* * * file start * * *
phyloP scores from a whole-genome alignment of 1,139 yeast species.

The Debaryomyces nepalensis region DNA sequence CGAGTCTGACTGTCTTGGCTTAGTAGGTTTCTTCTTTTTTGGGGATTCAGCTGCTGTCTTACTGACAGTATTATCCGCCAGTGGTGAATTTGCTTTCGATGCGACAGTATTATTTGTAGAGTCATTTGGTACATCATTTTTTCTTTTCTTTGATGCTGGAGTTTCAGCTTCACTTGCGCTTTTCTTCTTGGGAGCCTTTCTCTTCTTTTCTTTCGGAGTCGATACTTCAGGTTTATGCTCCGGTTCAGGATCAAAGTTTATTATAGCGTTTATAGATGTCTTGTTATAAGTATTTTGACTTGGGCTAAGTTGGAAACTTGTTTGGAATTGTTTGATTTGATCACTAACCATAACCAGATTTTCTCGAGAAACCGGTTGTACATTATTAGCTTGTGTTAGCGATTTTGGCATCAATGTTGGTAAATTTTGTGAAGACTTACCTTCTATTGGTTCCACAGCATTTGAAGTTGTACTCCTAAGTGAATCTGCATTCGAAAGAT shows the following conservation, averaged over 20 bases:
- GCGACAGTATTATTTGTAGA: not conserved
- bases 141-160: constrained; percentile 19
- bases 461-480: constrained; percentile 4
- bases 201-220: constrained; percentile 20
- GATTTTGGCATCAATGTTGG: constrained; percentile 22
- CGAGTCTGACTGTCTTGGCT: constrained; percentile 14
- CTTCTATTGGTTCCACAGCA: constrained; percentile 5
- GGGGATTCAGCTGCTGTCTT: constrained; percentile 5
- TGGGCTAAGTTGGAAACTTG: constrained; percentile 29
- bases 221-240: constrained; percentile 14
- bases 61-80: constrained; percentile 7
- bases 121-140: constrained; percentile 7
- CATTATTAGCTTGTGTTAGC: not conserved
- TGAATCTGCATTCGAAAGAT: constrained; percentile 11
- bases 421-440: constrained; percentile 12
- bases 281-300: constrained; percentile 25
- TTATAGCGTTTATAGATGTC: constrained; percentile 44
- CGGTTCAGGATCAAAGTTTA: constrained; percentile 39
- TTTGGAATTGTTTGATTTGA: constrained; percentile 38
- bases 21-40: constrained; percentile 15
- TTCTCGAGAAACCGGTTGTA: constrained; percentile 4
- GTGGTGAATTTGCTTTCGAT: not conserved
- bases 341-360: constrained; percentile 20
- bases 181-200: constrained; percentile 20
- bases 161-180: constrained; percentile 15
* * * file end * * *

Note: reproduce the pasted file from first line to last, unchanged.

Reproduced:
phyloP scores from a whole-genome alignment of 1,139 yeast species.

The Debaryomyces nepalensis region DNA sequence CGAGTCTGACTGTCTTGGCTTAGTAGGTTTCTTCTTTTTTGGGGATTCAGCTGCTGTCTTACTGACAGTATTATCCGCCAGTGGTGAATTTGCTTTCGATGCGACAGTATTATTTGTAGAGTCATTTGGTACATCATTTTTTCTTTTCTTTGATGCTGGAGTTTCAGCTTCACTTGCGCTTTTCTTCTTGGGAGCCTTTCTCTTCTTTTCTTTCGGAGTCGATACTTCAGGTTTATGCTCCGGTTCAGGATCAAAGTTTATTATAGCGTTTATAGATGTCTTGTTATAAGTATTTTGACTTGGGCTAAGTTGGAAACTTGTTTGGAATTGTTTGATTTGATCACTAACCATAACCAGATTTTCTCGAGAAACCGGTTGTACATTATTAGCTTGTGTTAGCGATTTTGGCATCAATGTTGGTAAATTTTGTGAAGACTTACCTTCTATTGGTTCCACAGCATTTGAAGTTGTACTCCTAAGTGAATCTGCATTCGAAAGAT shows the following conservation, averaged over 20 bases:
- GCGACAGTATTATTTGTAGA: not conserved
- bases 141-160: constrained; percentile 19
- bases 461-480: constrained; percentile 4
- bases 201-220: constrained; percentile 20
- GATTTTGGCATCAATGTTGG: constrained; percentile 22
- CGAGTCTGACTGTCTTGGCT: constrained; percentile 14
- CTTCTATTGGTTCCACAGCA: constrained; percentile 5
- GGGGATTCAGCTGCTGTCTT: constrained; percentile 5
- TGGGCTAAGTTGGAAACTTG: constrained; percentile 29
- bases 221-240: constrained; percentile 14
- bases 61-80: constrained; percentile 7
- bases 121-140: constrained; percentile 7
- CATTATTAGCTTGTGTTAGC: not conserved
- TGAATCTGCATTCGAAAGAT: constrained; percentile 11
- bases 421-440: constrained; percentile 12
- bases 281-300: constrained; percentile 25
- TTATAGCGTTTATAGATGTC: constrained; percentile 44
- CGGTTCAGGATCAAAGTTTA: constrained; percentile 39
- TTTGGAATTGTTTGATTTGA: constrained; percentile 38
- bases 21-40: constrained; percentile 15
- TTCTCGAGAAACCGGTTGTA: constrained; percentile 4
- GTGGTGAATTTGCTTTCGAT: not conserved
- bases 341-360: constrained; percentile 20
- bases 181-200: constrained; percentile 20
- bases 161-180: constrained; percentile 15